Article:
Food and Drug Administration Commissioner Robert Califf on Wednesday will answer questions from the US House about the nationwide baby formula shortage as lawmakers seek details of what led to the shortage.
According to prepared testimony from Califf, the FDA’s plans to investigate the Sturgis, Michigan, Abbott Nutrition plant associated with the shortage were stalled by a COVID-19 outbreak, scheduling conflicts and other logistical problems.
The facility was closed in February following complaints that four babies who consumed products made by the Michigan plant became sick with a bacterial infection. Two of the babies died, although Abbott said in a recent statement that the infections are not connected to the company’s formula. The infections occurred between September and January.
Congress will hear Califf deliver the first detailed account of why it took the FDA months to probe the plant after becoming aware of potential contamination issues in the fall.
An Energy and Commerce subcommittee will also hear testimony from a top Abbott executive and two other baby formula manufacturers.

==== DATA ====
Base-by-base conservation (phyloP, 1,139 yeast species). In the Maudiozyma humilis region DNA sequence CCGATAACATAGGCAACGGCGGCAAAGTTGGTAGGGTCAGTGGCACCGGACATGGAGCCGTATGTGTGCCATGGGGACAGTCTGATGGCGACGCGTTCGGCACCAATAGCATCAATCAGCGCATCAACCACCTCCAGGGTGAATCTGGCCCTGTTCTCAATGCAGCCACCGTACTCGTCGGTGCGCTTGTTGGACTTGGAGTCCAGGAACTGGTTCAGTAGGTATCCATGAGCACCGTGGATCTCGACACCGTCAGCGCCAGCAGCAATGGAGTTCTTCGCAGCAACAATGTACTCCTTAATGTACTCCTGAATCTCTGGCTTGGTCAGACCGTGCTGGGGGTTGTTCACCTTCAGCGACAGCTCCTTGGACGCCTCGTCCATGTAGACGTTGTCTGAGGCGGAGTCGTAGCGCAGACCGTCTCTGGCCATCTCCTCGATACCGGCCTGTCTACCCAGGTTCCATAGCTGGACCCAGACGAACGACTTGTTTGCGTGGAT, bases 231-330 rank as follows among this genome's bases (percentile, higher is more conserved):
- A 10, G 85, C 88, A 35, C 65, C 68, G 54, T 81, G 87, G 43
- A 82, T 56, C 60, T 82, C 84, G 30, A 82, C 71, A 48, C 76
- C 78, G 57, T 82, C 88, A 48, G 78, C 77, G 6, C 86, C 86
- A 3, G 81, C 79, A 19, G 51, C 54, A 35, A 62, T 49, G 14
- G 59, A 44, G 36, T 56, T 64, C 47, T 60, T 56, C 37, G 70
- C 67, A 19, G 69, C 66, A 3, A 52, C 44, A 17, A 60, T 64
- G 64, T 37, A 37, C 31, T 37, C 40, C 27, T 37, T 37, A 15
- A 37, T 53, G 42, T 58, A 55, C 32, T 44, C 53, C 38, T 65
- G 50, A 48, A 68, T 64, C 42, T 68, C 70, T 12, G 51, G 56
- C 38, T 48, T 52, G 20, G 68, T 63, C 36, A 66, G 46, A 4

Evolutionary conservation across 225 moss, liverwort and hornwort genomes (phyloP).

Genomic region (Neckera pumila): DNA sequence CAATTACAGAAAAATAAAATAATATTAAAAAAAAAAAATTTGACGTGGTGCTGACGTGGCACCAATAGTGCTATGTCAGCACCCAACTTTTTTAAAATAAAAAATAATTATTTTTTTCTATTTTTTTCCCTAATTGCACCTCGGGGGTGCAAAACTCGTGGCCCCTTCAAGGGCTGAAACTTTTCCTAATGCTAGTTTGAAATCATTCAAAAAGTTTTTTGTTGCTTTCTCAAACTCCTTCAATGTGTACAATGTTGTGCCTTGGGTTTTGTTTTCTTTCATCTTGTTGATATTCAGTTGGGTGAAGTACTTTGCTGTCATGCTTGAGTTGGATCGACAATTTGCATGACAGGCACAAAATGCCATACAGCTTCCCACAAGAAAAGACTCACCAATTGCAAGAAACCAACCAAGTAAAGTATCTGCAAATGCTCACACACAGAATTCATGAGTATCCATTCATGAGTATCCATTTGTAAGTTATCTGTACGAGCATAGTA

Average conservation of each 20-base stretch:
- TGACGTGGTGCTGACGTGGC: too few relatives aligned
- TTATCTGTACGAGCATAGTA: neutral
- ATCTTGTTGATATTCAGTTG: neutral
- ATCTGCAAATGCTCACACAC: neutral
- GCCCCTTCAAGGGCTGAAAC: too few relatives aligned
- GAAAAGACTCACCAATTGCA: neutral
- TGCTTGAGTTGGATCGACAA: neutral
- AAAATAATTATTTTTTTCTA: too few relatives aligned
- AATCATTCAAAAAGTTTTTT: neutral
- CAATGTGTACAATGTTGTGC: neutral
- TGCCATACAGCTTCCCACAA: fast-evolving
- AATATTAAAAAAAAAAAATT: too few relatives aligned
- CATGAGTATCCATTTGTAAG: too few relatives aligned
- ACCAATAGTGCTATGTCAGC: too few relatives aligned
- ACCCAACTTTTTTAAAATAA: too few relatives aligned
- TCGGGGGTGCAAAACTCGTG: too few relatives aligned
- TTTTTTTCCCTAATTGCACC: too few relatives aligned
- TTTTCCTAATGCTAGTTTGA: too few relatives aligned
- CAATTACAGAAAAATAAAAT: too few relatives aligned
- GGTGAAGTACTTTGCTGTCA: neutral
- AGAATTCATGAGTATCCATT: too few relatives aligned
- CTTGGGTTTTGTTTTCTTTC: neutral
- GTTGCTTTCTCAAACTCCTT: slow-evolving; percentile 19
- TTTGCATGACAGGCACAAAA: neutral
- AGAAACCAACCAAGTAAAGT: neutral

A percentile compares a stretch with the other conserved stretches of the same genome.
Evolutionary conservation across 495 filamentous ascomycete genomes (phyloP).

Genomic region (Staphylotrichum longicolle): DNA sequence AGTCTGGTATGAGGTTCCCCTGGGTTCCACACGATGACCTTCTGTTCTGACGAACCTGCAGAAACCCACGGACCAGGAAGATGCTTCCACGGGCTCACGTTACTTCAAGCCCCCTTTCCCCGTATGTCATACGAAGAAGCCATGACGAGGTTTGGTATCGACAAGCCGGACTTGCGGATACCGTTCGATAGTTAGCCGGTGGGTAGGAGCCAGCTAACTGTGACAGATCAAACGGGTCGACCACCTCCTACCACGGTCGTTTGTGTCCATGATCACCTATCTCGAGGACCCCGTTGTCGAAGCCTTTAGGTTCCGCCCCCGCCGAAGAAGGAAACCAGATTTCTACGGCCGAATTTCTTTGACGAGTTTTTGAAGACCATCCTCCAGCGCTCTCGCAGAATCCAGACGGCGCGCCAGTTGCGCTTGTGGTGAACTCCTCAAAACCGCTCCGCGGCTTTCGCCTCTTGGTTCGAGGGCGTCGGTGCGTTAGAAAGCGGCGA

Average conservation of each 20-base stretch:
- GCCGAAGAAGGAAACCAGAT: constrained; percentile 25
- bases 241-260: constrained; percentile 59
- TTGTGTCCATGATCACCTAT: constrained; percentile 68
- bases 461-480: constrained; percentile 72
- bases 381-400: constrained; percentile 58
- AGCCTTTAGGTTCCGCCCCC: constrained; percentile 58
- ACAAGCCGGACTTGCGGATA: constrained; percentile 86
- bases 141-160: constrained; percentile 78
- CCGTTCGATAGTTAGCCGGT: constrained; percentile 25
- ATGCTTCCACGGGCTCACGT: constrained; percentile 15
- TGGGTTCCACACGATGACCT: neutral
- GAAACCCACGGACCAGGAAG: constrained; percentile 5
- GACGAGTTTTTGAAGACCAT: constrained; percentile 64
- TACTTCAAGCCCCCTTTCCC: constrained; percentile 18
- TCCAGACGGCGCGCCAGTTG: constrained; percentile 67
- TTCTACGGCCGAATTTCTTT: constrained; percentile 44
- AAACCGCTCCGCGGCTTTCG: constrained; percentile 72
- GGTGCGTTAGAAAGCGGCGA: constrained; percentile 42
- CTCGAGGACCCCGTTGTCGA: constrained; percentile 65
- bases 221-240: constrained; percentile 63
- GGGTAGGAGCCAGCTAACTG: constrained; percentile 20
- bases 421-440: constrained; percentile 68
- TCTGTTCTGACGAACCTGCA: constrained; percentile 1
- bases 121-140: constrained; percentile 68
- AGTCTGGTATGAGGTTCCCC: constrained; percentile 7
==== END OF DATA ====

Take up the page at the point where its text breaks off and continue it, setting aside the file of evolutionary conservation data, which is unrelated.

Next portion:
Califf is expected to tell lawmakers his agency began preparing for a visit to the plant in early December and that inspectors were slated to arrive at the end of that month, but that Abbott had said about a dozen of its employees had recently tested positive for the coronavirus and requested a delay. The FDA did not begin its inspection until January 31 due to the setback.
The FDA shut down the facility after positive samples of bacteria were detected in different areas of the plant, and Abbott issued a voluntary recall of its baby formula in mid-February.
Abbott and the FDA have agreed to reopen the facility next week, but with the requirement that the company be subject to regular outside safety audits, but Califf’s prepared remarks suggest that the FDA’s attempts to reopen the plant were delayed because of negotiations with Abbott.
“Because it was a negotiation process with a regulated firm, the US government did not completely control the timeline,” Califf’s testimony reads.
An Abbott executive is planning to tell the committee that the company will invest in additional capacity and supply chain safeguards in an effort to avoid similar shortages in the future. According to the executive’s prepared testimony, the company will be able to produce more baby formula than before the recall after it resumes production next month.
The Associated Press contributed to this report.